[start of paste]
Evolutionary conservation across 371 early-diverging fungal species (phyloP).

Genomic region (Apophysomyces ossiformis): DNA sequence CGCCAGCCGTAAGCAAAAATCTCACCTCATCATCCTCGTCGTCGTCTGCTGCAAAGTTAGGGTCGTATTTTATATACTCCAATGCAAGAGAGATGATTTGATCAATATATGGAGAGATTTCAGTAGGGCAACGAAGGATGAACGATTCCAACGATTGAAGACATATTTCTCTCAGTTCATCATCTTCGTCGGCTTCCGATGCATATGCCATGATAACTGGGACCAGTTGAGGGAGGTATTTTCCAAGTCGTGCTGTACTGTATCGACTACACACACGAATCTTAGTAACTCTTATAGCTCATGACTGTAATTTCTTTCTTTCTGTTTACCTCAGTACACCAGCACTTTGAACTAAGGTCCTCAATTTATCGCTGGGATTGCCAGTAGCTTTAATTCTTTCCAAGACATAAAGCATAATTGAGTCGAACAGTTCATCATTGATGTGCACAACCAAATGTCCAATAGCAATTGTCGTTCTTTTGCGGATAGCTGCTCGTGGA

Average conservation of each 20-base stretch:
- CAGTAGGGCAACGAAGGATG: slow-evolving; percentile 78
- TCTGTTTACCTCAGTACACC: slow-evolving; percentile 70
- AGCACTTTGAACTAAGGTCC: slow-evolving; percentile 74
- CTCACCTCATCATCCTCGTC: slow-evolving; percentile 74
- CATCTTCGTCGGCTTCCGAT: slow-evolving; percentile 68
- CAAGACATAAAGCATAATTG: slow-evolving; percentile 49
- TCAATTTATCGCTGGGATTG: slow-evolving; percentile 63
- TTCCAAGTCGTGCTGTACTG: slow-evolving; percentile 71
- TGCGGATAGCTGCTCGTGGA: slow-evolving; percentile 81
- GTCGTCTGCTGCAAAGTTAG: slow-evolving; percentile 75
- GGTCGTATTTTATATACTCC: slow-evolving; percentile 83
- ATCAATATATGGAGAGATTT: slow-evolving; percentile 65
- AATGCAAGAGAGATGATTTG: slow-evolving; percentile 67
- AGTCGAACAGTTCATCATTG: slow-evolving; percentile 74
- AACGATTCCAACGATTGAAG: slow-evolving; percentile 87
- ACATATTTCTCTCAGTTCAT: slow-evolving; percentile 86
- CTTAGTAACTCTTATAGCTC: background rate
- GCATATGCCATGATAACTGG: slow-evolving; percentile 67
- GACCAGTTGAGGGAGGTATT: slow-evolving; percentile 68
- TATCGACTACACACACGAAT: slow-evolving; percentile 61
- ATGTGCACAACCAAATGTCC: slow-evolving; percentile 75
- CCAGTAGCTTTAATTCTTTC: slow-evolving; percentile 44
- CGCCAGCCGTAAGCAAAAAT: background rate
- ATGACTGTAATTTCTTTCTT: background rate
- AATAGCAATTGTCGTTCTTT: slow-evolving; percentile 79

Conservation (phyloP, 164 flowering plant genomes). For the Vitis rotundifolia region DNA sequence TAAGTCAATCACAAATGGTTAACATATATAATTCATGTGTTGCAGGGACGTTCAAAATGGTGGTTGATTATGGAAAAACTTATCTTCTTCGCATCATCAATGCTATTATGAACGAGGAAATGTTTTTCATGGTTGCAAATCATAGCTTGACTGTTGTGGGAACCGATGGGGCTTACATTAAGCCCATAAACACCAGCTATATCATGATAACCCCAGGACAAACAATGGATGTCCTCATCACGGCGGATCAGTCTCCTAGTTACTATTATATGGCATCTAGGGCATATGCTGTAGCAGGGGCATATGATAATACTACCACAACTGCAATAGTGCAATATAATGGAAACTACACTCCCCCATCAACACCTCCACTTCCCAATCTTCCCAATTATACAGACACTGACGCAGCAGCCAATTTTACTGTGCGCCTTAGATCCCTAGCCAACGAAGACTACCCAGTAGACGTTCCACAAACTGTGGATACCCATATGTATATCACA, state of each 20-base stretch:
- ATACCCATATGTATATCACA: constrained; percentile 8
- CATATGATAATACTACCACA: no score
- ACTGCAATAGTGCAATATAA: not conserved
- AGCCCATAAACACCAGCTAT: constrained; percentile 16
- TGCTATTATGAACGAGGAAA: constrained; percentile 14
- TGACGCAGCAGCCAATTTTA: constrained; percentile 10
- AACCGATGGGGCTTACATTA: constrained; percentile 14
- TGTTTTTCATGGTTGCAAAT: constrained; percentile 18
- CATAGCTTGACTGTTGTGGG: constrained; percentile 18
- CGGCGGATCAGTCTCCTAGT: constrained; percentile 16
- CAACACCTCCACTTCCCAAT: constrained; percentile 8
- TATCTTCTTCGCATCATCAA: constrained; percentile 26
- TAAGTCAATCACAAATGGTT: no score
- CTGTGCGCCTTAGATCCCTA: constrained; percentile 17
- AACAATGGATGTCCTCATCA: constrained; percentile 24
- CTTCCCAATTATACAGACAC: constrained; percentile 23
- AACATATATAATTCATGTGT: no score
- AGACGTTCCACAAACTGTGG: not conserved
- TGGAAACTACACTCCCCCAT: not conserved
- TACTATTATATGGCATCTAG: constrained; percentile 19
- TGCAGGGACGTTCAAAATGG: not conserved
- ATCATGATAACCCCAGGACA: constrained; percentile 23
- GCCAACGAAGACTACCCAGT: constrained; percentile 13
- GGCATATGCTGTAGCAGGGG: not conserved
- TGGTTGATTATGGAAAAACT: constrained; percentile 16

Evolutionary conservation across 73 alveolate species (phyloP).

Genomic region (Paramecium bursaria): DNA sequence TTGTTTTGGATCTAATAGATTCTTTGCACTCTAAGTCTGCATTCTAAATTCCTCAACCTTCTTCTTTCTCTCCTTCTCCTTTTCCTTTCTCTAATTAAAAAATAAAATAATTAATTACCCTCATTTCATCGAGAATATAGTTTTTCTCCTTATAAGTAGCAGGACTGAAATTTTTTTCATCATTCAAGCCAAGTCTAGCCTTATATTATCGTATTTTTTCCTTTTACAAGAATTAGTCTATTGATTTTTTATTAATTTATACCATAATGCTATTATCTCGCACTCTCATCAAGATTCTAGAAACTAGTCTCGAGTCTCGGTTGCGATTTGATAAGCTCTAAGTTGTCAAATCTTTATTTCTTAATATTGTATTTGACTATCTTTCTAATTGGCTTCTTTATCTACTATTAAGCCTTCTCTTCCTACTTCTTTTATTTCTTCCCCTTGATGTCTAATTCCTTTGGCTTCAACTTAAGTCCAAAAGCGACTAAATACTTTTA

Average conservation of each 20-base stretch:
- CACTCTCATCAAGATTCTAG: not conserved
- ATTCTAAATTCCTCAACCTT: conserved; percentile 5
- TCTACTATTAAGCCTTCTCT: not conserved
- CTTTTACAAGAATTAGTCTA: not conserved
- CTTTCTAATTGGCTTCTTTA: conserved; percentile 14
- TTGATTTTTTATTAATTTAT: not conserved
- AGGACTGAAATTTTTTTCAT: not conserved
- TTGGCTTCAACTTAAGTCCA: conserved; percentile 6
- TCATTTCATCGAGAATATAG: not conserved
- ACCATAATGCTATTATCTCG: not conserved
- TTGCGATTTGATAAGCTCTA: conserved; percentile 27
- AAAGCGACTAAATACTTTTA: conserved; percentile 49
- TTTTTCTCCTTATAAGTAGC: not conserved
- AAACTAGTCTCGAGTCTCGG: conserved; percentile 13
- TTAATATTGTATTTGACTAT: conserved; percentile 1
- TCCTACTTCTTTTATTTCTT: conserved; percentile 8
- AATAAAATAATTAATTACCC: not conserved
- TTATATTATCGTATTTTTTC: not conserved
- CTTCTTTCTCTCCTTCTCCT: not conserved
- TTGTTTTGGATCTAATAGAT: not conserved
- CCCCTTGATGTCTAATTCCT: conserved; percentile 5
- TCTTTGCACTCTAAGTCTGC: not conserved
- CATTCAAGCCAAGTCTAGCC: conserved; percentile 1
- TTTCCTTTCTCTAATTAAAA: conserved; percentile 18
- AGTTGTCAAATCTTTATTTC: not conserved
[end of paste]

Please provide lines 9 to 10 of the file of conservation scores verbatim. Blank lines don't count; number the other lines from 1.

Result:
- CAAGACATAAAGCATAATTG: slow-evolving; percentile 49
- TCAATTTATCGCTGGGATTG: slow-evolving; percentile 63